Making Art Sales in a Changing World

by Carolyn Edlund

Are your current art sales falling short of your goals? In a changing world, artists must be proactive about alternative ways to sell.




2020 is shaping up to be a difficult year for many artists who have lost opportunities to sell at live events, art fairs, festivals, open studios, or gallery exhibitions. The list of cancellations and postponements seems endless, and event planners are finding it almost impossible to set future dates. These difficulties force artists to get creative in their approach to marketing and sales. Luckily, creative thinking is squarely in the artist’s wheelhouse.

With a pandemic raging, the internet is the place to be to promote your work and encourage art sales. Technology has been pushing us to do business online for years. Artists who have an existing virtual presence are better positioned to take advantage of this change without too much difficulty. But it takes thoughtful planning to get the most out of the existing climate and connect with buyers who are ready to purchase now. The worst thing you can do is nothing. Our industry has changed forever, and there is no going back to the old ways of doing business. Even traditional selling models will have to develop virtual components—or fail.

Are you using any of the following strategies?

Polish Your Artist Website

Your art website is the best place to showcase what you do, since you control content and presentation. Design it to display your art beautifully with stunning images and plenty of them. If your website isn’t ready for prime time, your sales will suffer. Does your About page share a compelling story? Do you provide information for shoppers about your art and how to purchase it, including terms and policies? Do you have prices listed and a shopping cart? If your answer to any of those questions is no, it is likely there is “friction” on your site that is preventing sales rather than encouraging them.

Get Comfortable with Video

Anyone with a smartphone or computer can make videos. Present a collection of your work and tell your story authentically to reach your audience most effectively. Online tools like Lumen5 are useful for this purpose.

Then, place your video content in multiple places, such as your website and social media profiles. YouTube is a massive platform filled with videos of all types—and as the second-biggest search engine in the world, it’s an excellent place to start. Many artists who teach have switched over from live workshops to video lessons on YouTube with very positive results. Videos are perfect vehicles for Instagram Stories and are also the format for Facebook Live. Sales can literally be made directly on these platforms.

If you’re camera shy, or fear that you don’t take a good photo, it could be slowing you down. Resolve to get past that hesitation. Start now by making a video about yourself and your work, then share and gauge the results. It gets easier over time, and you will most likely be glad you took the first step.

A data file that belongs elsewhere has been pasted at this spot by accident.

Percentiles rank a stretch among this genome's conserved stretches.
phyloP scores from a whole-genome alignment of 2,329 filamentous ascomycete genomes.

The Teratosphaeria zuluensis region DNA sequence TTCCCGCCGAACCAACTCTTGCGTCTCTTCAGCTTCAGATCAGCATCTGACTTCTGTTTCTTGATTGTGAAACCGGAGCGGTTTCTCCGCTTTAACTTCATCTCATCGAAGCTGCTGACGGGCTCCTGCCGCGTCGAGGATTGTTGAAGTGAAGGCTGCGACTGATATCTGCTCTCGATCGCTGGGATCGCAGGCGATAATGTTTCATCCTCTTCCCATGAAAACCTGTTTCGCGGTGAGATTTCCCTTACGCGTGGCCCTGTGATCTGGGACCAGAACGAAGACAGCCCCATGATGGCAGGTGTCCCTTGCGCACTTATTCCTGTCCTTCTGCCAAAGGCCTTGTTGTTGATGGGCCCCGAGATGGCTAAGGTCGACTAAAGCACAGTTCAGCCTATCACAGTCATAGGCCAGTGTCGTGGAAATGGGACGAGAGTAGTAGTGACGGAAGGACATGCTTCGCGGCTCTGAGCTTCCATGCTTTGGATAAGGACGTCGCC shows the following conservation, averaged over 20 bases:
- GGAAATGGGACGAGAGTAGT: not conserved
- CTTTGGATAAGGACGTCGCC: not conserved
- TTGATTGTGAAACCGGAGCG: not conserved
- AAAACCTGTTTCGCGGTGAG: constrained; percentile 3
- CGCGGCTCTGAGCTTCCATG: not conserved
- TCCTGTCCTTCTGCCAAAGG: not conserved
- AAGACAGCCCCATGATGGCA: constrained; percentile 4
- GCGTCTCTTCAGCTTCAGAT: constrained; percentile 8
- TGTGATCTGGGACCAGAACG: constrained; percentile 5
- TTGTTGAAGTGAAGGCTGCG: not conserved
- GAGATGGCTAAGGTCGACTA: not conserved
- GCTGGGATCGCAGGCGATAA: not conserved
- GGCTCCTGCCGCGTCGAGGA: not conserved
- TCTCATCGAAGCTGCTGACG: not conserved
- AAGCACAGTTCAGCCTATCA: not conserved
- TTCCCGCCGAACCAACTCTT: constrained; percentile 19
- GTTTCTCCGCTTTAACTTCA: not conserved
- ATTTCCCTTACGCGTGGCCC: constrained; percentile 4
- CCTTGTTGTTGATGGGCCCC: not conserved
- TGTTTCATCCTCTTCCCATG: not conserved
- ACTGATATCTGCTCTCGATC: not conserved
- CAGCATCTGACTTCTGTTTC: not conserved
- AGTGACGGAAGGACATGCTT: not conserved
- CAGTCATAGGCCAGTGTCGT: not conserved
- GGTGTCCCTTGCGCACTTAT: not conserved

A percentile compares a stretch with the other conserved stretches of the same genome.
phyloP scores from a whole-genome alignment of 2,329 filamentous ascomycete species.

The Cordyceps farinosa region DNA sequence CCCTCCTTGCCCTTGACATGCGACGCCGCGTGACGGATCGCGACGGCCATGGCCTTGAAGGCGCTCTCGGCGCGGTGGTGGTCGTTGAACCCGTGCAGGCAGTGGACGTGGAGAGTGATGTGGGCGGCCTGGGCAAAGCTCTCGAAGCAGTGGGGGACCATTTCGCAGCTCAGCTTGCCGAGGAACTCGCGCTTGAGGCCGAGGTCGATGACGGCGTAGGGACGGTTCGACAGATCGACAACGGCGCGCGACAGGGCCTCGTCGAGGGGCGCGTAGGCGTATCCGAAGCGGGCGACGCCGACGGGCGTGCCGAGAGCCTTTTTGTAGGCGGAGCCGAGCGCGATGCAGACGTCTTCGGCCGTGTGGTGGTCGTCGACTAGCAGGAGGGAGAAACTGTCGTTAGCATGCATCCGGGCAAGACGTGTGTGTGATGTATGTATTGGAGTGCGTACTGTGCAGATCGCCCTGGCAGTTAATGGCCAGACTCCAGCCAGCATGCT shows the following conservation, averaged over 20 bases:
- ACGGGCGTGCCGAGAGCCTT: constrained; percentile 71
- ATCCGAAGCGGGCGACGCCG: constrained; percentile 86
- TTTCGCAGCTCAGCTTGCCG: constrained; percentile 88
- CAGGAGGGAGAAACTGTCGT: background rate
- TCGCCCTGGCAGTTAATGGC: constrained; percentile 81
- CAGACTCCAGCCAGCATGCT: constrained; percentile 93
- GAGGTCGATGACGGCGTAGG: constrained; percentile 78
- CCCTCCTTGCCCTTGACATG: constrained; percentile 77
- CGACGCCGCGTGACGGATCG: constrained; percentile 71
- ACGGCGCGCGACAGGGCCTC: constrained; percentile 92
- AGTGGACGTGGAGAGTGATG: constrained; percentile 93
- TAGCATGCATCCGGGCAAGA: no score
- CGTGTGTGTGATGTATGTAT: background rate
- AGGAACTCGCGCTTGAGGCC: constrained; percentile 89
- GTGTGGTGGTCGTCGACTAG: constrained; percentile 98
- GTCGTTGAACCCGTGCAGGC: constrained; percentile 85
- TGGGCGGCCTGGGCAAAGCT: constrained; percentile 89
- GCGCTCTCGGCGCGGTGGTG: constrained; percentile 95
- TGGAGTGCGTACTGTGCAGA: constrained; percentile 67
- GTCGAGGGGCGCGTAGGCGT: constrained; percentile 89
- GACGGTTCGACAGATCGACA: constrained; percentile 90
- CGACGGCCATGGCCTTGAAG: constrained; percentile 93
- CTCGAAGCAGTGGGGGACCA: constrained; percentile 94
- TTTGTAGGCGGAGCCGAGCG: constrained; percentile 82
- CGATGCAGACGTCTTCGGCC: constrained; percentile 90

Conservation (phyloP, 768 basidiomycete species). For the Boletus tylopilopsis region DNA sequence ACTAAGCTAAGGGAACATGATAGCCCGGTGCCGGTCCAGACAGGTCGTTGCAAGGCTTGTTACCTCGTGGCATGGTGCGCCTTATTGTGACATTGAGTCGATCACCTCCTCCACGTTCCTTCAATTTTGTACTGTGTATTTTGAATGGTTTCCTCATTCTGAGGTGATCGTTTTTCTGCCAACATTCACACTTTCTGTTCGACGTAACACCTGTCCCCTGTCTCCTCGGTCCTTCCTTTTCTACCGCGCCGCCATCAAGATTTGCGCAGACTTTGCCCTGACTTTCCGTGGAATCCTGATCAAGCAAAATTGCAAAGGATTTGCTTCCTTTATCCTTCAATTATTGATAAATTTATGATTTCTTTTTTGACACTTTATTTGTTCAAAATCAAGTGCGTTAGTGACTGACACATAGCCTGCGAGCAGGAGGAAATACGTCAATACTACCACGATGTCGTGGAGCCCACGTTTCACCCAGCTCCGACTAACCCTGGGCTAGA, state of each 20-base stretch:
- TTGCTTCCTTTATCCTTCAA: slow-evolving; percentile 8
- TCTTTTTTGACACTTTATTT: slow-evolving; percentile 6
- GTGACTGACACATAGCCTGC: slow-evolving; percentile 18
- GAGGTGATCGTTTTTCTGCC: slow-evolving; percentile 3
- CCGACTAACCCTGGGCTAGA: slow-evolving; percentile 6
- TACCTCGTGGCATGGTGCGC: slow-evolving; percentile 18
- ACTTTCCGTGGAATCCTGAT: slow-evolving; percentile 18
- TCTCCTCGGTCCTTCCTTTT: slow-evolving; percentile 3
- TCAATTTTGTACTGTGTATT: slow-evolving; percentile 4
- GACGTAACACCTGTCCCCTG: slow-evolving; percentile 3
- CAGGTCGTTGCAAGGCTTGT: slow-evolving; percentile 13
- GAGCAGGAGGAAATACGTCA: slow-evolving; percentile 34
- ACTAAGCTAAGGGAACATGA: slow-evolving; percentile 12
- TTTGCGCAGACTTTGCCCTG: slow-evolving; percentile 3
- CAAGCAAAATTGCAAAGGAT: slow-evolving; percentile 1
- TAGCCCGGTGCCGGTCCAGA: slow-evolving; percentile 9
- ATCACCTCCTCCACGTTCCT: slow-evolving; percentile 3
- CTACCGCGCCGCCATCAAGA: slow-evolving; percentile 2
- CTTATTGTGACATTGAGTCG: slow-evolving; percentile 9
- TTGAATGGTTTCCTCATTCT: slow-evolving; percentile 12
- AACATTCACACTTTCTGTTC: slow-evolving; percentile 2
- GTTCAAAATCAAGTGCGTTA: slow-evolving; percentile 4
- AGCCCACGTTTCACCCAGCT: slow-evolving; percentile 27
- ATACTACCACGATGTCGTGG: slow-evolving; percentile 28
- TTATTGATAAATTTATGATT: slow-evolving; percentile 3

Consider Online Sales Venues

Want to place your art in an online gallery or marketplace? Interested in virtual auctions? Curious about print-on-demand? Intrigued by licensing opportunities? Looking for a gig? Expand your mind and your earning opportunities by visiting our directory of 250+ Places to Sell Art Online which is filled with options for artists who want to take advantage of online sales channels. Many of them can help you leverage your artwork and drive income.

Keep Galleries and Events on Your Radar

Galleries may have closed, but they are finding alternative ways to reopen. Fairs have been postponed, but promoters are working intently to find ways to bring visitors into physical venues safely to browse and shop. Additionally, they are making the commitment to present events virtually and plan to do so into the future. Online event platforms are springing up to serve this need.

At this point, promoters are finding that the number of artists applying to virtual shows is lagging; they are typically getting about 50% of their usual pool of applicants. This presents a huge opportunity for artists who want to get into top fairs and festivals where space may now be available for new blood. Meanwhile, artists who lack a comfort level with this model may fall behind.

Commit to New Ways of Doing Business

As the world adjusts to a “new normal” we won’t revert to pre-COVID ways of doing business. Like many other industries, the art world is in transition, and artists can benefit from this. New hybrid ways of earning have developed that take advantage of both in-person and online venues. This will have a stabilizing effect, diversifying income and adding streams of income to help artists survive and thrive.

Have you made fundamental changes to your own art business? Has this been successful?


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  1. Hi, just wanted to let you know the galleries I’m in are alive and well–thriving in fact. 2020 has already been my best year for sales ever, and people are buying art in galleries and via Instagram.
    Thanks for your informative articles.

    • That’s outstanding news, Rani! I’ve spoken to many artists who are thriving, and others who have experienced no sales. The ones who are selling are focused online, of course. It’s important for our industry that galleries continue to exist, which is a challenge. I’m glad to hear that yours has done well.

  2. Hi Carolyn
    Here in Myrtle Beach, South Carolina we have a lot of galleries that are thriving even throughout Covid. Artist I know are using galleries online and in their naborhoods. As a fine art photographer I leave know stone uncovered.
    Regards, David Cochran, Light Through Glass

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